Investors have jumped on Intermagnetics General (NASDAQ:IMGC) shares today like iron fillings on a magnet. And why not? Add together a solid quarter, good guidance, and another grant for the superconductor wire business, and you have a pretty solid thesis -- even if valuations are a bit stretched.

Revenue for the quarter was up 18%, and growth was strong in both the MRI business and the medical device segment. Operating income also more than doubled for the quarter, and while the energy technology business is still in the development stage (i.e., unprofitable), it's not hurting the company too much at this point.

Speaking of that energy technology segment, the company also announced today that it had received a nearly $11 million contract from the Department of Defense that will help defray the costs of ongoing development of the company's second-generation superconducting wire. Of course, we're still most likely at least two years away from viable commercialization of superconductor wire, but the company hopes to supply roughly 10,000 meters this year to its partner Sumitomo for installation at a facility in New York.

Superconductive wire is certainly part of the sizzle to this particular steak, but I think of it more like a lottery ticket at this point. Maybe Intermagnetics will come out on top, or maybe American Superconductor (NASDAQ:AMSC) will. Or maybe they'll both carve out enough market share to be successful. In whichever case, though, there's still a nicely profitable and growing medical device business to backstop the story.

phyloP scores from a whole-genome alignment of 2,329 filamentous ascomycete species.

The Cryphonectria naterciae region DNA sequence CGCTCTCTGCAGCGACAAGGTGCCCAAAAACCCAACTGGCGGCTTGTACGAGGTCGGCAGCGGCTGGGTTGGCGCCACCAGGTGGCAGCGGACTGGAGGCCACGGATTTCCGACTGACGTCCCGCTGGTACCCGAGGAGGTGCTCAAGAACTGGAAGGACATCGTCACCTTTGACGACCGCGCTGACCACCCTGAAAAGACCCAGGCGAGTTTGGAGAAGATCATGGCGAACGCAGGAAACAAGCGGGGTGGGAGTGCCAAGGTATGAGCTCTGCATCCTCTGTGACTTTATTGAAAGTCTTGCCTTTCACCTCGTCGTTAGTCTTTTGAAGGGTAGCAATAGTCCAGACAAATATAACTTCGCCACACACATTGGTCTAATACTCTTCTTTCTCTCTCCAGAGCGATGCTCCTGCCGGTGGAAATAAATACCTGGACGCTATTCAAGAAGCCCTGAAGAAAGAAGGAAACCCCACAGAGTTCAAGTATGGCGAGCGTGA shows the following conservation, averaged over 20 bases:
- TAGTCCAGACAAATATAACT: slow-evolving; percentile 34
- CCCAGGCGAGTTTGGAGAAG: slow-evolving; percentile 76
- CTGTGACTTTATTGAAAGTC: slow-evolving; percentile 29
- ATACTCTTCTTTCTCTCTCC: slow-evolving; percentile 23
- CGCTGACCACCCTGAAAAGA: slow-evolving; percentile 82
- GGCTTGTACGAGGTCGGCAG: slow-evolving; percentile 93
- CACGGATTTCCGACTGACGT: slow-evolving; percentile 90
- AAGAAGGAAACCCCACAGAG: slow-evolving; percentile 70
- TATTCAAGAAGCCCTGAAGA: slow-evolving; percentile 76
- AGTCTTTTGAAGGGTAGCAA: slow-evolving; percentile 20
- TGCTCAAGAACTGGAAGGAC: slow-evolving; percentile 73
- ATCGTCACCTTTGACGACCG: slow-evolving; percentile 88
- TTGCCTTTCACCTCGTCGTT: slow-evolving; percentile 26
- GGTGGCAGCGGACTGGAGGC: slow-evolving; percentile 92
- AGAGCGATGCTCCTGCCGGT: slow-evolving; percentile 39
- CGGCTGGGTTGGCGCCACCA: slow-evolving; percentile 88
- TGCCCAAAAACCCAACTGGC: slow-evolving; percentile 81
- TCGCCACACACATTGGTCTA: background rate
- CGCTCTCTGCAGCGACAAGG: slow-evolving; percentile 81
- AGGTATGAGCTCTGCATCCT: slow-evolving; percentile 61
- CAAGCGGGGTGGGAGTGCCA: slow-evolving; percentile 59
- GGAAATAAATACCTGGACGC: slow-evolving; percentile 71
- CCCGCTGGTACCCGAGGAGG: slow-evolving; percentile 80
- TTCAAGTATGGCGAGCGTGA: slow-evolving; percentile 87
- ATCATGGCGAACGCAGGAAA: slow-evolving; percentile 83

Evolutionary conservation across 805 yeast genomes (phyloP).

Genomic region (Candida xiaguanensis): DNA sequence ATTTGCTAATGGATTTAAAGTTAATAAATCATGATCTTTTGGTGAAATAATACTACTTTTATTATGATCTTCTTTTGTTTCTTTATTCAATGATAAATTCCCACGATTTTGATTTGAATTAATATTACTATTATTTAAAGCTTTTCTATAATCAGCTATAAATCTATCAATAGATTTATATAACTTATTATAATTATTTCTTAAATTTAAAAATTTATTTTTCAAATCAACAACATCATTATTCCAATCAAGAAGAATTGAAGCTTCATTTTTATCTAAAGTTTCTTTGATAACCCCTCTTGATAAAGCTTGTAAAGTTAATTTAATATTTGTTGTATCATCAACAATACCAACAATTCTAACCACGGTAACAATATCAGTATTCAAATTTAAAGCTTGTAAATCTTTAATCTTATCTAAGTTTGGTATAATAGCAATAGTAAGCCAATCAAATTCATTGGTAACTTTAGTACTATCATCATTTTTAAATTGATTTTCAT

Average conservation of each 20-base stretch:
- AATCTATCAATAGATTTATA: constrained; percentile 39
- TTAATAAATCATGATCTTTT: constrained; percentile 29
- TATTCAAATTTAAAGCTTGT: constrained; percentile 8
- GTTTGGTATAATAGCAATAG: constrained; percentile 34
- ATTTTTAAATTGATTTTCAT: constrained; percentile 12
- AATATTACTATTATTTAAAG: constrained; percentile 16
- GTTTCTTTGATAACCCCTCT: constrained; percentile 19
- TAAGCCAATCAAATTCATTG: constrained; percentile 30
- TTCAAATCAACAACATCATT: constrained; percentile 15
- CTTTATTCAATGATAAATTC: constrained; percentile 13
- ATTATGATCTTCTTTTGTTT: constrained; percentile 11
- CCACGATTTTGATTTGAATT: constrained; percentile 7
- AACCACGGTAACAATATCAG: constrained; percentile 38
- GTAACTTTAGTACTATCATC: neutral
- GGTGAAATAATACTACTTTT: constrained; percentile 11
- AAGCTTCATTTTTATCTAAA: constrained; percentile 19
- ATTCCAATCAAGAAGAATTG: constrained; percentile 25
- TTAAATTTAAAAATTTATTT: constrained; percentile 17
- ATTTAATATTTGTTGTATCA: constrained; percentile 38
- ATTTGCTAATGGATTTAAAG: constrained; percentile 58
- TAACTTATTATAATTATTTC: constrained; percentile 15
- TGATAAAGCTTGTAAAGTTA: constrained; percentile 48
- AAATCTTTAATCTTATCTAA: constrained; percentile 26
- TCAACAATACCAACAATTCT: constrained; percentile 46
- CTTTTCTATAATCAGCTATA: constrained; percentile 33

True, getting a large percentage of sales from one company, Philips (NYSE:PHG) is a risk factor. But Philips is a formidable competitor in the MRI market, alongside the likes of General Electric (NYSE:GE) and Siemens (NYSE:SI). Along the same lines, although such heavy exposure to a single and somewhat mature market like MRIs is a risk factor, I don't think that story is quite played out just yet.

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Fool contributor Stephen Simpson has no financial interest in any stocks mentioned (that means he's neither long nor short the shares).